The war began with tipped-over-portajohns and an ominous forecast for lightning with all the accompanying rain and torturous thunder. The volunteers were the warriors to prop the still-functional-for-survival johns back up, set up canopy tents as evening barracks, and got the inevitable battle rolling. The race bag issued an epic helmet of glory to all of the runners: a trucker hat with the Bad Marsh logo of the sunset that the runners would soon be adamantly chasing.
The troops were warned of the road crossings, dreaded hill, and impending doom that was heat exhaustion. They had come prepared, gathered, volunteered, and drafted from all over the South and beyond.
The orange course markings would become quite the hard find in the night vision that the running soldiers would soon possess. But that was only a small shred of their worries. Four o'clock sharp (aka 1600), and they were off to battle, like a pack of wild dogs chasing down a meal of highly satisfying Swedish Fish. Their fangs would drip red from their newly found plunder.
The first lap brought a cluster of runners and race numbers, like the front lines armed in Kevlar, blurry in passing. Hydration packs storming with salty sea waters bobbed down the trail like destroyers taking over the oceans of the navigable world.
The element of sweat had not yet peaked, but there was still clearly a brutal heat and humidity present. It was to be expected, of course. But thank the (only) 90 degree heavens that the longest heat streak in the history of Georgia had ended a few days ago. The rain was a welcome ration to feed and fuel the spirits of this infantry.
Laps continued. Runners dropped. The remaining troops busted out the MREs like swamp lions rising from an afternoon nap. Chips and salsa, cookies, Coke, PBJs, watermelon, and chocolate cake washed down with Gatorade greener than lime-tinted watercolor paint in a 4th grade art class kept them moving and surviving.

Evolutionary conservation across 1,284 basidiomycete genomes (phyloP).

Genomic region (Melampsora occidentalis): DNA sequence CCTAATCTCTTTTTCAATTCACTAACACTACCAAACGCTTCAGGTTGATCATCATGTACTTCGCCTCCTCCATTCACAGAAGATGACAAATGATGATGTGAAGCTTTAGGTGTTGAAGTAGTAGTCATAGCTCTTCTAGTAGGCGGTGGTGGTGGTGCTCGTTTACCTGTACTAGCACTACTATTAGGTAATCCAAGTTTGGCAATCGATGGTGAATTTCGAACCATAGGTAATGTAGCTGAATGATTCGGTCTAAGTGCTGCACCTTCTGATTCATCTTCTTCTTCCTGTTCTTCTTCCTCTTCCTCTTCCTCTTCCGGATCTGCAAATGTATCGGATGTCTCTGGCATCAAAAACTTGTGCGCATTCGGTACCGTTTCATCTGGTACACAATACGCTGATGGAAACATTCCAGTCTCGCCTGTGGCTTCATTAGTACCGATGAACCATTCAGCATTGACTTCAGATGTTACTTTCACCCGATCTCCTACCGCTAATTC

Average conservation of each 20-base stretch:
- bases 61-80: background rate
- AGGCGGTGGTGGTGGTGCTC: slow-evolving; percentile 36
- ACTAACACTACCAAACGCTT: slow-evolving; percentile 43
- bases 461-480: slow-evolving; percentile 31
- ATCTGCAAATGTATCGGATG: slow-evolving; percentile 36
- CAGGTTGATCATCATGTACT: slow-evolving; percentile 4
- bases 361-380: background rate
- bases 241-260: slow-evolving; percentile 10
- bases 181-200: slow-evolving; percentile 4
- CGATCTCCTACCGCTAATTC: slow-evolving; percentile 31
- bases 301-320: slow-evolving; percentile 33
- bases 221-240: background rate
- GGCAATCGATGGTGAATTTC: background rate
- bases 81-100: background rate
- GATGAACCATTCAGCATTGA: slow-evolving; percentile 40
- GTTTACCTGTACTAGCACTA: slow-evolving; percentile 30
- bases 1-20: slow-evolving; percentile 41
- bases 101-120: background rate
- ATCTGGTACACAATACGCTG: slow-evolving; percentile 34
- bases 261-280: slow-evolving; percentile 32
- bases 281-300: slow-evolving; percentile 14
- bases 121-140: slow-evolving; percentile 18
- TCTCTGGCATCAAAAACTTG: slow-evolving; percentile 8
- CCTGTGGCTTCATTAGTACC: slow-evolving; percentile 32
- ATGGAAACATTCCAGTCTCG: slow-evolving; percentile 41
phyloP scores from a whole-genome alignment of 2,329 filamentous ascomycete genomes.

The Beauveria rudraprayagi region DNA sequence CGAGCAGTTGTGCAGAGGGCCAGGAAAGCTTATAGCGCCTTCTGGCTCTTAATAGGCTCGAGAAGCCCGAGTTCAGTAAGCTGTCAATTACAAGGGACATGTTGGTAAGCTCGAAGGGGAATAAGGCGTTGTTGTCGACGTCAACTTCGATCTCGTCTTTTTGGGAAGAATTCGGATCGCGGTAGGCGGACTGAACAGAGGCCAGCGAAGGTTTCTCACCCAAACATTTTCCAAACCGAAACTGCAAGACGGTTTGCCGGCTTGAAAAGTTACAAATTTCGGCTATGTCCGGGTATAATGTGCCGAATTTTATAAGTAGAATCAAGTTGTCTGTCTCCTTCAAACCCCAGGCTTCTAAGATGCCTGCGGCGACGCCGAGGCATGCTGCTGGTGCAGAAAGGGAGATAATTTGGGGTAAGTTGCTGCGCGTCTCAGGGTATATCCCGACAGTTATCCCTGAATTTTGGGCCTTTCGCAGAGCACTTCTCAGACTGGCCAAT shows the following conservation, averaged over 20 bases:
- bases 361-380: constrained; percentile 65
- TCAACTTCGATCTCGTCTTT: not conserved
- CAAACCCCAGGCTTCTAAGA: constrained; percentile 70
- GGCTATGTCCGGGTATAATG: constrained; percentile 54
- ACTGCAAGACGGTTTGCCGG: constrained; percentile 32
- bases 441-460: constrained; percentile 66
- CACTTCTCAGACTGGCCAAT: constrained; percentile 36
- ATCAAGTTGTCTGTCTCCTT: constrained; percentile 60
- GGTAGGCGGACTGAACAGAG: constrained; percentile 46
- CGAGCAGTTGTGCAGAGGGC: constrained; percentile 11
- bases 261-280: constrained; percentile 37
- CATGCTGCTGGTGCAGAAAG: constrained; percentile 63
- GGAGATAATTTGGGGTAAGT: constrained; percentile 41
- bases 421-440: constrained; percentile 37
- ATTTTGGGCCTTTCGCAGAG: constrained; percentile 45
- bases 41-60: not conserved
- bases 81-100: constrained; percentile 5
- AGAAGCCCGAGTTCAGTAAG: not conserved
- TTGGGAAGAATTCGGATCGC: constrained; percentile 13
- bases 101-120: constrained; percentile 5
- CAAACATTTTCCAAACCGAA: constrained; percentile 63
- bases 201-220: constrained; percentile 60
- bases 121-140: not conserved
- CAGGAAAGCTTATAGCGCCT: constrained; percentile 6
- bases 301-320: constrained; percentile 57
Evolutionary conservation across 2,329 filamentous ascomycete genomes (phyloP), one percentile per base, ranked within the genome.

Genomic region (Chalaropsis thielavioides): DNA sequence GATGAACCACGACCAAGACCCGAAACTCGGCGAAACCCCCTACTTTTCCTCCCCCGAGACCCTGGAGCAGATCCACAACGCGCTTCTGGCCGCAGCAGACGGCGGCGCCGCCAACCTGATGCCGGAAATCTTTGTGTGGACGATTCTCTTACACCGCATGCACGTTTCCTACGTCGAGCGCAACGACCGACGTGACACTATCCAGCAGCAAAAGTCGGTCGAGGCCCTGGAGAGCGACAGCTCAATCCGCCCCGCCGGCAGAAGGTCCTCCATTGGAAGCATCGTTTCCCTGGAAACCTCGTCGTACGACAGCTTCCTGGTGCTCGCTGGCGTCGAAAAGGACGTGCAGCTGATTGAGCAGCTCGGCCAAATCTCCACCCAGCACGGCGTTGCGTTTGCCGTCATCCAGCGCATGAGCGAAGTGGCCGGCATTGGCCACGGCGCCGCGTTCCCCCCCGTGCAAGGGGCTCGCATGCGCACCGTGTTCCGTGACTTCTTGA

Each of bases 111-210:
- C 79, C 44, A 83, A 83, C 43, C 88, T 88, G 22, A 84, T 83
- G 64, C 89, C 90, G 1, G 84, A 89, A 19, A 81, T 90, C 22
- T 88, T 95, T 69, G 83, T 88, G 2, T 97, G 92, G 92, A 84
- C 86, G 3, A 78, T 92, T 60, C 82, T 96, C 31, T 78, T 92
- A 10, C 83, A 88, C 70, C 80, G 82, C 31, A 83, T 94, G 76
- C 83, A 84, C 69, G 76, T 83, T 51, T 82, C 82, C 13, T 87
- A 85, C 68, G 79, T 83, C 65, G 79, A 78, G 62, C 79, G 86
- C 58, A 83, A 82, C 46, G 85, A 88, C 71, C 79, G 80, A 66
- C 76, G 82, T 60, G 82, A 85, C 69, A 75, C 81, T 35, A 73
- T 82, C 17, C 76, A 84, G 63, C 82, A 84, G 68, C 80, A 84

Half marathoners began to finish. More of them finished than had started. The above 100% finish rate had arisen out of the difficulty of the 27 and 31 mile distances. People were dropping distances like sandflies.
There were heat cases. And vomit. And chills. And peak season for aforementioned quantities of sweat. And dehydration. And casualties. We sent out the medics and handled things with the encouragement typical of anyone with a red cross on their shoulder. The troops were finding out their limits.
A few hours in, and concerned runners raced to the aid station checkpoint yelling, "Man Down!" Apparently one runner was laying facedown on the trail telling his fellow warriors to continue without him. We sent a tank in his direction. Over a mile is no cake walk when you are zapped of energy, endurance, electrolytes, and emotion. He called it quits and agreeably headed back to rest on the camp chair stretcher.
Later, a mighty woman warrior came to take the overall win, and the first place man of victory was minutes behind her. He was not taking the aftereffects of battle with total relief and physical triumph. He was feeling sick and the cramps had set in like bullet wounds. And you will never guess what happened next. The man who had been eating dirt rose from the trail grave, got out of his chair, and marched over to him, coaching him through his bouts of heat-induced nausea and misery. It was brotherhood in the shirtless flesh.
Hours passed, darkness fell, and the peaceful moon planted itself like a monumental white flag in the night sky. Troops were on the mend, and battles were being concluded and won. They cheered on their comrades and threw a welcome home celebration of 'Merican Mountain Dew and Jelly Beans of Justice.
Sixty-eight pairs of human feet had taken off like a blazing cavalry that day, and only thirty pairs had completed the full journey, but everyone had played a valiant part in winning the war. One man had conquered his 315th ultra-battle. And many fought their first. They had tested their astounding limits of strength...a test which would prove to be great training for the next battle.